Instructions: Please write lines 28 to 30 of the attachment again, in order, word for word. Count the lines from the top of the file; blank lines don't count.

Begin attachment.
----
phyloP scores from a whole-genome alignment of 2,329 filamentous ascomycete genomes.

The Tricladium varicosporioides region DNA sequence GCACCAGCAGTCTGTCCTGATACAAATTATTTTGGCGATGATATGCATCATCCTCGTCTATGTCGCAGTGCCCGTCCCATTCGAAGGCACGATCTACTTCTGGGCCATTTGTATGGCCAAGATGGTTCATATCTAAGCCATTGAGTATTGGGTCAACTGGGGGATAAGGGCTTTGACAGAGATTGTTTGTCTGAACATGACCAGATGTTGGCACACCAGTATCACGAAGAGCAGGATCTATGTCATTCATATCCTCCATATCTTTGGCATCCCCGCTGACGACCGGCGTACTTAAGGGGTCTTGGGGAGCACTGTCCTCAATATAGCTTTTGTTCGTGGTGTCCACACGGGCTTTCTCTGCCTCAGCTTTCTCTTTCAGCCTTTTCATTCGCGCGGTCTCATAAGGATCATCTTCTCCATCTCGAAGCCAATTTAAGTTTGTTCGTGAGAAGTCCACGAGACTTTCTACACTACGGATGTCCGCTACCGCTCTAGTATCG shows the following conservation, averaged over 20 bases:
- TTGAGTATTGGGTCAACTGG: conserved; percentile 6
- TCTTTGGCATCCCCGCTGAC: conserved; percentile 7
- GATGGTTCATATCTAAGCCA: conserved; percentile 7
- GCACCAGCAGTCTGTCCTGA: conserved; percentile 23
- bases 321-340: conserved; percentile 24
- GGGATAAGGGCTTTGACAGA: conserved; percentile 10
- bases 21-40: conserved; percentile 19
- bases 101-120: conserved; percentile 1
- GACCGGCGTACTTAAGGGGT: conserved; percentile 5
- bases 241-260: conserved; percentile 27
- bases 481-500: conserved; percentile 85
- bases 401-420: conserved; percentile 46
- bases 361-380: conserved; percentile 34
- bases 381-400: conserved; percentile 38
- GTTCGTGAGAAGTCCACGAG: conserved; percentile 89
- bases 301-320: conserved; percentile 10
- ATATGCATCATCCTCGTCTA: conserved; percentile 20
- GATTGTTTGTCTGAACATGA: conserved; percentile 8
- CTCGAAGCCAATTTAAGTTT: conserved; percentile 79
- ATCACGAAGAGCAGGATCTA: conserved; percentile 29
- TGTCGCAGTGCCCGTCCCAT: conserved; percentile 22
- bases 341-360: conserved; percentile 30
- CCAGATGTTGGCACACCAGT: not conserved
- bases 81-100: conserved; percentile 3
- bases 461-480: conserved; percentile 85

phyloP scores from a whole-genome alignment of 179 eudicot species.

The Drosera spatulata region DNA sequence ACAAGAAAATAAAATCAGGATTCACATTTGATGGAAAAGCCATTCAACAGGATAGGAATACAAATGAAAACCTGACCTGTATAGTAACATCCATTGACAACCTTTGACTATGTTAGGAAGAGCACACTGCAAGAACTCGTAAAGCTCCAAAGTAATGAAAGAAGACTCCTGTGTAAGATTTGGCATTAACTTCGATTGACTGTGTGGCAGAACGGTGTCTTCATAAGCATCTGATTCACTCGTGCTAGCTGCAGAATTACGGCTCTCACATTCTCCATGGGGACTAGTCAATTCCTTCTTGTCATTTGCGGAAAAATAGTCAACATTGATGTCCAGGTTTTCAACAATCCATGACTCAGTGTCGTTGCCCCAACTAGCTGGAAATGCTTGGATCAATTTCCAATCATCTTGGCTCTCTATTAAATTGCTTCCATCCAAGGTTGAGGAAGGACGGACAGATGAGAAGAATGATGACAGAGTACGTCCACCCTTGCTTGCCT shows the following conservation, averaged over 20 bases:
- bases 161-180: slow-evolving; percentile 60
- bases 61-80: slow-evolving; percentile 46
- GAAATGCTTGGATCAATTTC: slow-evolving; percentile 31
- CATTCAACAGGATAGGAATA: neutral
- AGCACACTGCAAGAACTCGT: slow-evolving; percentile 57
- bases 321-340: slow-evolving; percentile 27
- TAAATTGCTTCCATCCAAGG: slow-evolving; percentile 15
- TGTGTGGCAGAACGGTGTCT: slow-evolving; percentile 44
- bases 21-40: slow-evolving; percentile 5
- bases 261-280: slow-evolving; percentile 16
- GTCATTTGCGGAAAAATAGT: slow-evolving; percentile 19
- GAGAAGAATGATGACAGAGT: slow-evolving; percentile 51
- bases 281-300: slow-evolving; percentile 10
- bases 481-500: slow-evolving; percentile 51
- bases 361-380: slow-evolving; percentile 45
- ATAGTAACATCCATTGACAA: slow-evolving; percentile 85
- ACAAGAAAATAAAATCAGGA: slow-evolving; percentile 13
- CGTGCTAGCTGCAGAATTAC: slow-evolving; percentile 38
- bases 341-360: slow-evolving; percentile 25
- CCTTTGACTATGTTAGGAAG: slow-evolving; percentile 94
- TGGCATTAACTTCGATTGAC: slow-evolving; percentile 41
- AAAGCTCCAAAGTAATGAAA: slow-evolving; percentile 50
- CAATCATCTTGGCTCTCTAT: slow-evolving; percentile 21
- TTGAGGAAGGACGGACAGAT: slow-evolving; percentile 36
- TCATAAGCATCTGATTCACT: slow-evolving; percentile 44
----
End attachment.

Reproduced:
phyloP scores from a whole-genome alignment of 179 eudicot species.

The Drosera spatulata region DNA sequence ACAAGAAAATAAAATCAGGATTCACATTTGATGGAAAAGCCATTCAACAGGATAGGAATACAAATGAAAACCTGACCTGTATAGTAACATCCATTGACAACCTTTGACTATGTTAGGAAGAGCACACTGCAAGAACTCGTAAAGCTCCAAAGTAATGAAAGAAGACTCCTGTGTAAGATTTGGCATTAACTTCGATTGACTGTGTGGCAGAACGGTGTCTTCATAAGCATCTGATTCACTCGTGCTAGCTGCAGAATTACGGCTCTCACATTCTCCATGGGGACTAGTCAATTCCTTCTTGTCATTTGCGGAAAAATAGTCAACATTGATGTCCAGGTTTTCAACAATCCATGACTCAGTGTCGTTGCCCCAACTAGCTGGAAATGCTTGGATCAATTTCCAATCATCTTGGCTCTCTATTAAATTGCTTCCATCCAAGGTTGAGGAAGGACGGACAGATGAGAAGAATGATGACAGAGTACGTCCACCCTTGCTTGCCT shows the following conservation, averaged over 20 bases:
- bases 161-180: slow-evolving; percentile 60